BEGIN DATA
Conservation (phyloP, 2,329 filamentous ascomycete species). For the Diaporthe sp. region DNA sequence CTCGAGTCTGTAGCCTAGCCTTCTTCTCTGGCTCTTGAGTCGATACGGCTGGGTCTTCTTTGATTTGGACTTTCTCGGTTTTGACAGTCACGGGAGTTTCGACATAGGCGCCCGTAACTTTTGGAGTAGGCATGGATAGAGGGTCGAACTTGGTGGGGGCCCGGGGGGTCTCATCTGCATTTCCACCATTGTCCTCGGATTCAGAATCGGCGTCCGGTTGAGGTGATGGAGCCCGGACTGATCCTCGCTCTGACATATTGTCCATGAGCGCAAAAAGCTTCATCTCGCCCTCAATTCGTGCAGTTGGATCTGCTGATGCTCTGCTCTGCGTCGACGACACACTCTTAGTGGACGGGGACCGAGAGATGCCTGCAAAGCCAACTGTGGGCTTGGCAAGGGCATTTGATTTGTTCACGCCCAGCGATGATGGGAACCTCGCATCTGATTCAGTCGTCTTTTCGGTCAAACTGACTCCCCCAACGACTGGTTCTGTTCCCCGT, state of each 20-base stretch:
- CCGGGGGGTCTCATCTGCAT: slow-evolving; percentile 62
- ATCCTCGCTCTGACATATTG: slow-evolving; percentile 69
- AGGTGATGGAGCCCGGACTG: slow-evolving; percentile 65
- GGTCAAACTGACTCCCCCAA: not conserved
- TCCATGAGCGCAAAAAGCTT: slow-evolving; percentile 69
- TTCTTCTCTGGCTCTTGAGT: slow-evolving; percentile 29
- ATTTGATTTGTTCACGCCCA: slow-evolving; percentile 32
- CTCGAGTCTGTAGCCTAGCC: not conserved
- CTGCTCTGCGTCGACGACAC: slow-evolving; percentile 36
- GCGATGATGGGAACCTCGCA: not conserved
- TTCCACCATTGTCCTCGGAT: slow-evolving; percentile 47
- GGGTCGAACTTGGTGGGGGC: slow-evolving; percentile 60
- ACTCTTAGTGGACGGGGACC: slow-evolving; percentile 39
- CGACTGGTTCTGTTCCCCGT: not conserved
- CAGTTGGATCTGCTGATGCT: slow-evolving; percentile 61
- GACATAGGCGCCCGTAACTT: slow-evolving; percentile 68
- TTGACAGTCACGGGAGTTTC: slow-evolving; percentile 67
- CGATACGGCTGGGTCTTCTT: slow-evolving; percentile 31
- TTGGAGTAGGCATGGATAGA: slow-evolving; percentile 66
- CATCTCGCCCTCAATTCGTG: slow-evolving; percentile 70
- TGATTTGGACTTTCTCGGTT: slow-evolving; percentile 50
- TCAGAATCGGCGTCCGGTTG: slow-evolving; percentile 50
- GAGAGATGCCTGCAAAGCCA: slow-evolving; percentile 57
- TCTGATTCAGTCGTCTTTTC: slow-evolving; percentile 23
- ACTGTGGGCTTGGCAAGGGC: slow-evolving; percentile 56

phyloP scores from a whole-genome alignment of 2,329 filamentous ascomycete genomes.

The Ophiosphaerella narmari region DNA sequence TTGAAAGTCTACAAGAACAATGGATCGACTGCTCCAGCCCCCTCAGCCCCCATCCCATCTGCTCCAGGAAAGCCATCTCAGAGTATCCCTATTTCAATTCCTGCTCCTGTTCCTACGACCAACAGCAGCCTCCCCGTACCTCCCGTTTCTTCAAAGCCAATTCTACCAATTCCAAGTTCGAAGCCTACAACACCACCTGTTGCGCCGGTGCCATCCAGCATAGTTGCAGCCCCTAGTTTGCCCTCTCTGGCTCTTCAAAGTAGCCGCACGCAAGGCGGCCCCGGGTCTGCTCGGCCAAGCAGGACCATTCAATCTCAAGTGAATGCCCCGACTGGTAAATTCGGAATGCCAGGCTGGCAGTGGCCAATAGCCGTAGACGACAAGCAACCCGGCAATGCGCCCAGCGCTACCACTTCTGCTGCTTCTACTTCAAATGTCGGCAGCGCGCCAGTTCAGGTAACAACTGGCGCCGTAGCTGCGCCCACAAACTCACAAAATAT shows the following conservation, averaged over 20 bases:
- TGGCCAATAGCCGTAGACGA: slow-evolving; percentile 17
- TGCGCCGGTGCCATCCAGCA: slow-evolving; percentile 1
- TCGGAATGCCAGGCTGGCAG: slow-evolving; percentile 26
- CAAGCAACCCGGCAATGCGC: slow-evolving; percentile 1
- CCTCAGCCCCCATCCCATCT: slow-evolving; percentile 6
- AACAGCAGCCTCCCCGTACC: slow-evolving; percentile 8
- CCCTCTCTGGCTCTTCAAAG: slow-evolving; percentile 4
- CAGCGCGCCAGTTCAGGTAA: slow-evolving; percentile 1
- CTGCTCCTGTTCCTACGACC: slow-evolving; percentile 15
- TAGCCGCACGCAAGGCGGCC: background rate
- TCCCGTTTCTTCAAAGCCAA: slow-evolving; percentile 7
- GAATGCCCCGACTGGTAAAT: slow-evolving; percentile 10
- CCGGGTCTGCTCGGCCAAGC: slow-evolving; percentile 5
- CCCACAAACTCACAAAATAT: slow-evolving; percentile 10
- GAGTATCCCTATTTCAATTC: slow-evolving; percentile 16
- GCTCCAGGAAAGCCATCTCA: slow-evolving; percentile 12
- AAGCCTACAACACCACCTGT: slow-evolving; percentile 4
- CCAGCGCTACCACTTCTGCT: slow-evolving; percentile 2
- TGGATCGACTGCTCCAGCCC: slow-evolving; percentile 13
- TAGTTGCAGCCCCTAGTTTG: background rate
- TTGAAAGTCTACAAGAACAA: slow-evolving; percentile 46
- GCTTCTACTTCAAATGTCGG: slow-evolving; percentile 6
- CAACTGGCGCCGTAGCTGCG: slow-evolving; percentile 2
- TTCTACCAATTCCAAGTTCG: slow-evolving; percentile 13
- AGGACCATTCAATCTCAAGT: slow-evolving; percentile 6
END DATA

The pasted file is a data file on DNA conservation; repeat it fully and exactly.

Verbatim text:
Conservation (phyloP, 2,329 filamentous ascomycete species). For the Diaporthe sp. region DNA sequence CTCGAGTCTGTAGCCTAGCCTTCTTCTCTGGCTCTTGAGTCGATACGGCTGGGTCTTCTTTGATTTGGACTTTCTCGGTTTTGACAGTCACGGGAGTTTCGACATAGGCGCCCGTAACTTTTGGAGTAGGCATGGATAGAGGGTCGAACTTGGTGGGGGCCCGGGGGGTCTCATCTGCATTTCCACCATTGTCCTCGGATTCAGAATCGGCGTCCGGTTGAGGTGATGGAGCCCGGACTGATCCTCGCTCTGACATATTGTCCATGAGCGCAAAAAGCTTCATCTCGCCCTCAATTCGTGCAGTTGGATCTGCTGATGCTCTGCTCTGCGTCGACGACACACTCTTAGTGGACGGGGACCGAGAGATGCCTGCAAAGCCAACTGTGGGCTTGGCAAGGGCATTTGATTTGTTCACGCCCAGCGATGATGGGAACCTCGCATCTGATTCAGTCGTCTTTTCGGTCAAACTGACTCCCCCAACGACTGGTTCTGTTCCCCGT, state of each 20-base stretch:
- CCGGGGGGTCTCATCTGCAT: slow-evolving; percentile 62
- ATCCTCGCTCTGACATATTG: slow-evolving; percentile 69
- AGGTGATGGAGCCCGGACTG: slow-evolving; percentile 65
- GGTCAAACTGACTCCCCCAA: not conserved
- TCCATGAGCGCAAAAAGCTT: slow-evolving; percentile 69
- TTCTTCTCTGGCTCTTGAGT: slow-evolving; percentile 29
- ATTTGATTTGTTCACGCCCA: slow-evolving; percentile 32
- CTCGAGTCTGTAGCCTAGCC: not conserved
- CTGCTCTGCGTCGACGACAC: slow-evolving; percentile 36
- GCGATGATGGGAACCTCGCA: not conserved
- TTCCACCATTGTCCTCGGAT: slow-evolving; percentile 47
- GGGTCGAACTTGGTGGGGGC: slow-evolving; percentile 60
- ACTCTTAGTGGACGGGGACC: slow-evolving; percentile 39
- CGACTGGTTCTGTTCCCCGT: not conserved
- CAGTTGGATCTGCTGATGCT: slow-evolving; percentile 61
- GACATAGGCGCCCGTAACTT: slow-evolving; percentile 68
- TTGACAGTCACGGGAGTTTC: slow-evolving; percentile 67
- CGATACGGCTGGGTCTTCTT: slow-evolving; percentile 31
- TTGGAGTAGGCATGGATAGA: slow-evolving; percentile 66
- CATCTCGCCCTCAATTCGTG: slow-evolving; percentile 70
- TGATTTGGACTTTCTCGGTT: slow-evolving; percentile 50
- TCAGAATCGGCGTCCGGTTG: slow-evolving; percentile 50
- GAGAGATGCCTGCAAAGCCA: slow-evolving; percentile 57
- TCTGATTCAGTCGTCTTTTC: slow-evolving; percentile 23
- ACTGTGGGCTTGGCAAGGGC: slow-evolving; percentile 56

phyloP scores from a whole-genome alignment of 2,329 filamentous ascomycete genomes.

The Ophiosphaerella narmari region DNA sequence TTGAAAGTCTACAAGAACAATGGATCGACTGCTCCAGCCCCCTCAGCCCCCATCCCATCTGCTCCAGGAAAGCCATCTCAGAGTATCCCTATTTCAATTCCTGCTCCTGTTCCTACGACCAACAGCAGCCTCCCCGTACCTCCCGTTTCTTCAAAGCCAATTCTACCAATTCCAAGTTCGAAGCCTACAACACCACCTGTTGCGCCGGTGCCATCCAGCATAGTTGCAGCCCCTAGTTTGCCCTCTCTGGCTCTTCAAAGTAGCCGCACGCAAGGCGGCCCCGGGTCTGCTCGGCCAAGCAGGACCATTCAATCTCAAGTGAATGCCCCGACTGGTAAATTCGGAATGCCAGGCTGGCAGTGGCCAATAGCCGTAGACGACAAGCAACCCGGCAATGCGCCCAGCGCTACCACTTCTGCTGCTTCTACTTCAAATGTCGGCAGCGCGCCAGTTCAGGTAACAACTGGCGCCGTAGCTGCGCCCACAAACTCACAAAATAT shows the following conservation, averaged over 20 bases:
- TGGCCAATAGCCGTAGACGA: slow-evolving; percentile 17
- TGCGCCGGTGCCATCCAGCA: slow-evolving; percentile 1
- TCGGAATGCCAGGCTGGCAG: slow-evolving; percentile 26
- CAAGCAACCCGGCAATGCGC: slow-evolving; percentile 1
- CCTCAGCCCCCATCCCATCT: slow-evolving; percentile 6
- AACAGCAGCCTCCCCGTACC: slow-evolving; percentile 8
- CCCTCTCTGGCTCTTCAAAG: slow-evolving; percentile 4
- CAGCGCGCCAGTTCAGGTAA: slow-evolving; percentile 1
- CTGCTCCTGTTCCTACGACC: slow-evolving; percentile 15
- TAGCCGCACGCAAGGCGGCC: background rate
- TCCCGTTTCTTCAAAGCCAA: slow-evolving; percentile 7
- GAATGCCCCGACTGGTAAAT: slow-evolving; percentile 10
- CCGGGTCTGCTCGGCCAAGC: slow-evolving; percentile 5
- CCCACAAACTCACAAAATAT: slow-evolving; percentile 10
- GAGTATCCCTATTTCAATTC: slow-evolving; percentile 16
- GCTCCAGGAAAGCCATCTCA: slow-evolving; percentile 12
- AAGCCTACAACACCACCTGT: slow-evolving; percentile 4
- CCAGCGCTACCACTTCTGCT: slow-evolving; percentile 2
- TGGATCGACTGCTCCAGCCC: slow-evolving; percentile 13
- TAGTTGCAGCCCCTAGTTTG: background rate
- TTGAAAGTCTACAAGAACAA: slow-evolving; percentile 46
- GCTTCTACTTCAAATGTCGG: slow-evolving; percentile 6
- CAACTGGCGCCGTAGCTGCG: slow-evolving; percentile 2
- TTCTACCAATTCCAAGTTCG: slow-evolving; percentile 13
- AGGACCATTCAATCTCAAGT: slow-evolving; percentile 6